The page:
Right, so the politics of casting: who gets to have a platform to tell their stories? We’ve talked about funding. Is it hard when you go to people and say, “Here’s the film I want to make.” Do you have have to make a lot of compromises to get people to put their dollars where your films are?
Tanuj Chopra: We had to give a lot of case studies of successful films that were all white casts. The way to contextualize it for investors and funders is to say, like... if I’m making a comedy, I put out “Pineapple Express” or “Sideways,” films that have resonance that they can connect to. But I don’t feel like that’s good. I don’t feel good about it because it’s already putting me artistically on this [level] I have to achieve.
I think as much as we fight for representation in Hollywood and we’re trying so hard to find that Hollywood dollar, and we’re so explosive about exclusion – exclusion and whitewashing are big issues in our communities – but we’ve had a history of making independent films starring Asian Americans for 15, 20, 30 years. And I encourage our audiences, our friends, our families to come out and support these movies because when we show that we have traction, we can reach critical mass in our own communities and people will follow pretty fast. To me, I can just look back and cite film after film after film after film for the last 10 years that are amazing Asian-American stories, from sci-fi to comedy to love stories. Not just “Better Luck Tomorrow,” but you can take it all the way down to “Charlotte Sometimes,” “Advantageous,” “Colma: The Musical,” “Eve and the Fire Horse,” “Journey from the Fall”... I mean movie after movie after movie – accomplished, Sundance award-winning pictures have come out in our community, and quite often our communities are so focused on what Hollywood is not doing for us and not supporting what we’re making.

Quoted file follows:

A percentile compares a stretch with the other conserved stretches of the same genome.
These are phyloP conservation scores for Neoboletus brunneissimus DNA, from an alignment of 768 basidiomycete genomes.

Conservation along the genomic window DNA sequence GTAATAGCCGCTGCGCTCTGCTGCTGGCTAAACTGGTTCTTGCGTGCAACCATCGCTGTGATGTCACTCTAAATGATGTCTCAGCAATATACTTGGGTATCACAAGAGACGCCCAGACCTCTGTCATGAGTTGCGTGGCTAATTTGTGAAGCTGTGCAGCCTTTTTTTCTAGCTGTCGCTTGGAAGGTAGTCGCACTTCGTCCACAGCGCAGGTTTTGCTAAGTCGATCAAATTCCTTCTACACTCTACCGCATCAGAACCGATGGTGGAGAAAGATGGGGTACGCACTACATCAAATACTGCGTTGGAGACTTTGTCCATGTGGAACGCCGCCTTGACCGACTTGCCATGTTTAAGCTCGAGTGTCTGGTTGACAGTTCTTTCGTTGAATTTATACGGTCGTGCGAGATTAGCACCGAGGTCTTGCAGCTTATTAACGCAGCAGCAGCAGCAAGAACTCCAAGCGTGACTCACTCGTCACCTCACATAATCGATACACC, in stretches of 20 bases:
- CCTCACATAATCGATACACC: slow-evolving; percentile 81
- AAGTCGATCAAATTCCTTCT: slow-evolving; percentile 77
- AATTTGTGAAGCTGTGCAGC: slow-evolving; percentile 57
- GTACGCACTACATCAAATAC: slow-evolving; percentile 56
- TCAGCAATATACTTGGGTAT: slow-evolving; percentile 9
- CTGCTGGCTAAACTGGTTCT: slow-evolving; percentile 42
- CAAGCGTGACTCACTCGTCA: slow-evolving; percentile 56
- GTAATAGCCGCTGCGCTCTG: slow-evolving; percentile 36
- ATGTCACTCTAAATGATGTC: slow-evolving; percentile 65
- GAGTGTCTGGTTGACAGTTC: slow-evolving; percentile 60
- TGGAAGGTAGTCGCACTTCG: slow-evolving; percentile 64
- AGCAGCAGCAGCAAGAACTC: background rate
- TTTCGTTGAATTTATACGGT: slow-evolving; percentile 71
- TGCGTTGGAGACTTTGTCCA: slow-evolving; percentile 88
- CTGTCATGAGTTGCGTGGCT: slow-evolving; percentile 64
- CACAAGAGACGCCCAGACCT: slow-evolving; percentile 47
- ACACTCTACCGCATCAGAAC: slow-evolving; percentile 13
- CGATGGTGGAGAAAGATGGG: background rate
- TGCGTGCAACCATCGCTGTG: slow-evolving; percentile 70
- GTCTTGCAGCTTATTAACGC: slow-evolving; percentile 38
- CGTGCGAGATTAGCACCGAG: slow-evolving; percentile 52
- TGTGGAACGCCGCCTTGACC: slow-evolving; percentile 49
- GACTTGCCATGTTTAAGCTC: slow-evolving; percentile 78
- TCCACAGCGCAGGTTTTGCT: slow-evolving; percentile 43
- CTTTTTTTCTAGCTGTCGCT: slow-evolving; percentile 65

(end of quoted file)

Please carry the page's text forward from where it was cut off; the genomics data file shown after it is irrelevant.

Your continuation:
Robin, your documentary focuses on one of those forgotten voices. Someone who was part of creating a film and then was essentially erased from the narrative. How do you go about pitching that to people in the first place when they might not already see there’s an issue?
Robin Lung: I’ve been fortunate that people have latched onto this story and have been supportive, but in the “mainstream,” I still don’t have a broadcast partner. So the story’s made, but I’m realizing that it’s considered a niche audience, that Asian Americans are “niche.”
Tanuj Chopra: Do they think your film is strictly for Asian Americans? Is that how they’re trying to market it? It seems like a universal story to me.
Robin Lung: My tag line now to try and sell it is: “White men like it too!” Because in my audiences, I’ll have white men come up to me and say, “Thank you for telling this story.” But I think as soon as you say “history” and then there’s “Asian” attached, there’s a knee-jerk reaction that only a certain segment of the population is going to watch it. I think it’s lazy decision making by gatekeepers who aren’t really taking risks.
But I think there’s a hopeful sign that television is starting to wake up and it’s economic. I had a talk with the head of diversity at HBO and a television writer at a retreat, and they said that in television, if a series doesn’t have a diverse cast, it won’t last after its first season. It’s known now in the television world. So they’re hiring diverse writers and they’re purposely putting in diverse cast members – not because they want to be magnanimous and make sure we’re all represented, but it’s all about the bottom line. I think eventually Hollywood is going to wake up. I mean, “Hidden Figures” outsold “La La Land” at the box office.